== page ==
Joined: Oct 31, 2008
Posts: 10
Nope

You are forgetting that object "a" still has reference to object "b" through mh. If you don't believe me add this line after line 9 and execute the whole code:



If you override the toString() method so that it returns the String you passed to the constructor of MyObject class, you'll get the following output:


So these three objects are still accessible by a living thread.

Pozdrowienia //Regards
Tomasz Kurpios
Greenhorn

Joined: Oct 31, 2008
Posts: 10
My previous post refers to Marcus Moreno not Ankit Garg (who I totally agree with).

Pozdrowienia //Regards
Ravikanth kolli
Ranch Hand

Joined: Feb 10, 2008
Posts: 179

wow!! i got it now. I actually forgot about the referencing with "mh".

Ankit thanks for making it clear.
Ravikanth kolli
Ranch Hand

Joined: Feb 10, 2008
Posts: 179

and Tomasz Kurpios thanks to you too.
Vaes Bart
Greenhorn

Joined: Oct 28, 2008
Posts: 13

A little addition on this matter: suppose that MyObject() has a private instance Integer object i, like this:

Is it also an additional object for garbage collection in this case ?
Tomasz Kurpios
Greenhorn

Joined: Oct 31, 2008
Posts: 10
I think not, but only because this Integer object will be taken from the cache that Integer class provides for values between -128 to 127. If you initialized it with:


or

then it will be also eligible for GC (assuming you didn't create any other reference to it)
Marcus Moreno
Ranch Hand

Joined: Aug 17, 2008
Posts: 58
Thanks, I really forgot that the old mo object still had a reference to the old m1 Object ("b"). Thanks especially to Ankit for providing this great image, it really made it clear! :-)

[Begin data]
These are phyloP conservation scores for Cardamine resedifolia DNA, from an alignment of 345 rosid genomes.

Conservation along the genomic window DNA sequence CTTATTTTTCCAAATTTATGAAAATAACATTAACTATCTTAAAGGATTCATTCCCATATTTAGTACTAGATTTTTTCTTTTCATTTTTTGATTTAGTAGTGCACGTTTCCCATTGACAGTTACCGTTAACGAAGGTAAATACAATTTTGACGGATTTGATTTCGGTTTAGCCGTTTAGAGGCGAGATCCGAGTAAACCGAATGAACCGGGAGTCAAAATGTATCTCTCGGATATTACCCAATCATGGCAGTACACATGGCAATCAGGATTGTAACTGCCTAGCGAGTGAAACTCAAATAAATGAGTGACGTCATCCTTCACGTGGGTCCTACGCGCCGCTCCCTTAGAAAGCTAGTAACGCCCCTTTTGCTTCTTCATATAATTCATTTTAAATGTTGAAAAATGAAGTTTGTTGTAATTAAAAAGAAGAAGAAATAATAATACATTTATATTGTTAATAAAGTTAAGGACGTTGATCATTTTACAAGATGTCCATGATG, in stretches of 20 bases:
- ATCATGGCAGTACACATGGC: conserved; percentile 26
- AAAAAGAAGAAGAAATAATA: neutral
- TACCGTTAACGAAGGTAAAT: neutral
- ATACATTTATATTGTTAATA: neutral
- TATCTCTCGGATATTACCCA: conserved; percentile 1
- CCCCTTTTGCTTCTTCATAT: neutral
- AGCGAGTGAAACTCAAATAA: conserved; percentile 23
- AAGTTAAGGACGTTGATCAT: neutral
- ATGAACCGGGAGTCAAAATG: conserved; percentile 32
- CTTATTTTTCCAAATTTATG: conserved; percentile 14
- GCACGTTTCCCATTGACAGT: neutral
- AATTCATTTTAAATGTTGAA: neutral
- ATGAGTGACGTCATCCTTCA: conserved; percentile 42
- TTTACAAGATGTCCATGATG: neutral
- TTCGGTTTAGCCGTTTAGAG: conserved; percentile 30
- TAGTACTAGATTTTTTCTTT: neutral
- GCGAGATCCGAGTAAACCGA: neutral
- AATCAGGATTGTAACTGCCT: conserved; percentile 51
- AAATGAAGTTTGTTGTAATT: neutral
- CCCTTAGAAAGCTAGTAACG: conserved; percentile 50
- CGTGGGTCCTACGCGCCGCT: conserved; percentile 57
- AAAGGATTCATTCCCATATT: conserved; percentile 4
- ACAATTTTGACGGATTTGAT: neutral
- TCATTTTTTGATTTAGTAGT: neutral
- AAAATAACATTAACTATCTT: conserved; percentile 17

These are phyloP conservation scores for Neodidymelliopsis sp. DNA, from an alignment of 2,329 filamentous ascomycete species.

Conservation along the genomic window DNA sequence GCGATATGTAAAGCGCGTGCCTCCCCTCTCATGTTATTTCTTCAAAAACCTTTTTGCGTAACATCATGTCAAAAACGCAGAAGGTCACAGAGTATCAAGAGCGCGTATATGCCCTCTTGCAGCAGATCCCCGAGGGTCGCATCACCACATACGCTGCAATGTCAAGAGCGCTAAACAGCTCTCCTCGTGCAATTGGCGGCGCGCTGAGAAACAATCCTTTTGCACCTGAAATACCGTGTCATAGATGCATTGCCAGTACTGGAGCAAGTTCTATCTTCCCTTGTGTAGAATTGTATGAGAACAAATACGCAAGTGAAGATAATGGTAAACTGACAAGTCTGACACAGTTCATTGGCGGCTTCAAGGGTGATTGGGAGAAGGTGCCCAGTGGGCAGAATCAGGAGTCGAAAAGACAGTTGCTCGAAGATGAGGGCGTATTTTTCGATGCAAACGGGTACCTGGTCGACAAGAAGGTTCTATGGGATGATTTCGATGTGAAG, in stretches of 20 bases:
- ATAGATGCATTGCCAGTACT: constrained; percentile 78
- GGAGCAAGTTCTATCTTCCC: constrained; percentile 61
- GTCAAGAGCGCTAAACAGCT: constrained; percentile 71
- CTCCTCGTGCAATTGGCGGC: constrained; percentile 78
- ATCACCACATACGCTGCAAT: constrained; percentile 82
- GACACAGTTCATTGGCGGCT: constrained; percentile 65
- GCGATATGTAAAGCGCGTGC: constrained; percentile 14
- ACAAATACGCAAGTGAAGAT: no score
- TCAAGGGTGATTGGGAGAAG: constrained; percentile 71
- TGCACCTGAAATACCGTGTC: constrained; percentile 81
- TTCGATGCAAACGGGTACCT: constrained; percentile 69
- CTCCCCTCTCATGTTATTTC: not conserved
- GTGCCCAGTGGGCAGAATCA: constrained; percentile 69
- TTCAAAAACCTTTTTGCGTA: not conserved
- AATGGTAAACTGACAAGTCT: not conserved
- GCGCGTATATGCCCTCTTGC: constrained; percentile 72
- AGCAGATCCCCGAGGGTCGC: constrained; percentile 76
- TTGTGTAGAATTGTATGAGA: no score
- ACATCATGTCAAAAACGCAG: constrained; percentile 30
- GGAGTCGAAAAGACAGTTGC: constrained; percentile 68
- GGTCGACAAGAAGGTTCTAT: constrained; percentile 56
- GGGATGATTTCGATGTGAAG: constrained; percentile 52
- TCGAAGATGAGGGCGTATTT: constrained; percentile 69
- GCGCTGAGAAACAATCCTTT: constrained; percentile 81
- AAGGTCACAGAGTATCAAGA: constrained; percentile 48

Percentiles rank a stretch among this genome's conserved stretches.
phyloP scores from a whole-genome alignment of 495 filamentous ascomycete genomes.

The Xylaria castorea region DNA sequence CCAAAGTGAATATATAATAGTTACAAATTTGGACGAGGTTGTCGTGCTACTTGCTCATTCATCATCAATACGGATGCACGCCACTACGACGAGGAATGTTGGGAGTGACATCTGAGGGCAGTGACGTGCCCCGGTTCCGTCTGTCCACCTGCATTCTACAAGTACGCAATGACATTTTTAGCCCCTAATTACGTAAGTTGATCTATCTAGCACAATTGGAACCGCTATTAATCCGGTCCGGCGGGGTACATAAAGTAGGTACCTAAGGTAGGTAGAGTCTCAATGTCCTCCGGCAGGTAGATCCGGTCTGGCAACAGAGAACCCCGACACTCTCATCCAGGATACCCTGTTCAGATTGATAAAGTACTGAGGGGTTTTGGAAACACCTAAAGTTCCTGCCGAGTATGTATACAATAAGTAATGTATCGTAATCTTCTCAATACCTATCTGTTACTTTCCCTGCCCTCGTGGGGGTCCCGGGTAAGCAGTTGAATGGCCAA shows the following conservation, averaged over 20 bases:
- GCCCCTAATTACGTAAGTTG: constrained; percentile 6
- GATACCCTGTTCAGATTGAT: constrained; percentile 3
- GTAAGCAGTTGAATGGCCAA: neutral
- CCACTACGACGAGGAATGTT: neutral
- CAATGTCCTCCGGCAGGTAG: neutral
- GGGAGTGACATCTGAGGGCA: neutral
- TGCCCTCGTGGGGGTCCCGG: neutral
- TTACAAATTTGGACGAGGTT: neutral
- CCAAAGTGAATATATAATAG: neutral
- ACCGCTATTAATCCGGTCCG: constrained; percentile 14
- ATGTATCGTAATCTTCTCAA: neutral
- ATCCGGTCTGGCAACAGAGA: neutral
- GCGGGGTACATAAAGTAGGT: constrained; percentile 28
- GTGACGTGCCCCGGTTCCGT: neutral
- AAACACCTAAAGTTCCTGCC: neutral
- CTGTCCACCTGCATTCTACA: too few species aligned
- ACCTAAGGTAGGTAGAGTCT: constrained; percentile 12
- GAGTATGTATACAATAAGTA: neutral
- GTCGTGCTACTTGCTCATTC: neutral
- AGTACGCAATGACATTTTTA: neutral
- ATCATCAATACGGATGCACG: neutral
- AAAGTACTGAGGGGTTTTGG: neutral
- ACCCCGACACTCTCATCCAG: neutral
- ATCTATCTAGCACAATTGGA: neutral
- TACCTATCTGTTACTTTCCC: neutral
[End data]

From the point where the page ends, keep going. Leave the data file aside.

P.s.: I just realized I am a "Ranch Hand" myself now! Hooray!
;-)
Terence Gronowski
Ranch Hand

Joined: Dec 19, 2007
Posts: 64
Hello all

saw this thread only now when i searched for my name...

The theme of this problem are Reference-Islands:

The following program shows what happens. It is a so called reference island. m0, m1 and m2 are bound together by the own member variable mh.
We first have 3 Objects.

And after
m0 = new MyObject(); // "the reason"
we have 4. The former object referenced by m0 is still referenced by m1 and m2.


m0 = m1 = m2; //m0 is re-referenceing Island i.e 3 Objects
here we have 3 referenced objects, onle the ex m0 Object is eligible.

only after nulling m0, the last reference to the island we do not have no referenced objects any more.

I have to null m1 and m2 explicitly as otherwise the Gc does not "see" that these references are null.





In that case the author of this dangerous book was happily right

Docendo discimus (we learn by teaching)
SCJP 5 Zertifizierung, Vorbereitungsbuch; SCJP 6 Zertifizierung, Vorbereitungsbuch